• It has been amazingly fun and an incredible learning experience to find out about all the cool things going on in Science. Many researchers (from professors to students) are working on projects that excite the imagination. Whether it be looking at bones from 65 million years ago, understanding what happens when the temperature drops to within a degree of absolute zero, predicting the effects of climate warming on the polar ice cap, working with oil companies to reduce environmental impact, preparing to send an experiment into space, or getting a better understanding of the causes of some diseases, every scientist has a story to tell. I have heard many stories and all the storytellers have infectious passion for their work.
  • We have made great faculty hires in Science. The quality of people we are attracting to Edmonton is a reflection of the quality of the Faculty of Science.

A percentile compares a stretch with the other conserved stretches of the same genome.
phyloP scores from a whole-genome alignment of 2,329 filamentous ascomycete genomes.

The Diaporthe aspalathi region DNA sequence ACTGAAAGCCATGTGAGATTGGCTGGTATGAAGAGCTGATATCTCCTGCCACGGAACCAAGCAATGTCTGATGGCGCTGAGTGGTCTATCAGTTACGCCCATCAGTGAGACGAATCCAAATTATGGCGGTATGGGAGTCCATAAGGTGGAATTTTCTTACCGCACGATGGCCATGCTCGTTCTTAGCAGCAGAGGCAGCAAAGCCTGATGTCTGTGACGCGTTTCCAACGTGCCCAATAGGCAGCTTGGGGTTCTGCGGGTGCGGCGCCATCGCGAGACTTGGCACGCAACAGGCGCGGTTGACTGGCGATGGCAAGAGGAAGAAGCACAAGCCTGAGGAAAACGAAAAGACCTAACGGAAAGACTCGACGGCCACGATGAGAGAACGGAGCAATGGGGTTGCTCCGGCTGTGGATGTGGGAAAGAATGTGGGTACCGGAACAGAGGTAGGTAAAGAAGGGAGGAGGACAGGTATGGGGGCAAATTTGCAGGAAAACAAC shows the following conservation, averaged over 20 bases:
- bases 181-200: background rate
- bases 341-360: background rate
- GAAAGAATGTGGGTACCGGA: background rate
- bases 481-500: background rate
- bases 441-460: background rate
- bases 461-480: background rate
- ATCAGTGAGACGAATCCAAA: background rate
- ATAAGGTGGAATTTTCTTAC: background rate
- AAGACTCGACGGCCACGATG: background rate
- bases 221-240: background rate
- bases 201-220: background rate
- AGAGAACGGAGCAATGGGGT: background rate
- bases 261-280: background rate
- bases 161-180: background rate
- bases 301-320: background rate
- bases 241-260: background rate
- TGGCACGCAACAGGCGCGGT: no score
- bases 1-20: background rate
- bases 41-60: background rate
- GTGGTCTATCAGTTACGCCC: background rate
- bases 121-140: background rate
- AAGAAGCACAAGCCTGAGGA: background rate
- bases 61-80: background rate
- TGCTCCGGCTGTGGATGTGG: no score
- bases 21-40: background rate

• An unexpected surprise for me has been meeting with donors and alumni. Actually, I feared this part of the job, as I am not the most social of people. Instead, I found most of these interactions to be fun and engaging. Every donor/alumnus has a story to tell. It is amazing to hear what people have accomplished with their University of Alberta degree.
  • Convocation this year was a highlight for me (see last month's posting). It was a delight to personally congratulate this year’s class on their milestone achievement.
  • The Faculty of Science has started moving down the road of offering MOOCs (Massive Open Online Courses). Our first MOOC will launch in September – affectionately called "Dino 101" (actually PALEO 200: Dinosaur Paleobiology). It has been a huge amount of work by a lot of passionate people to prepare this high-quality course for the world. You should consider taking the course – for free or for credit.

Okay. so not everything has been rosy. Along with the fun part of the job, one also has to take the pain. And there has been some pain...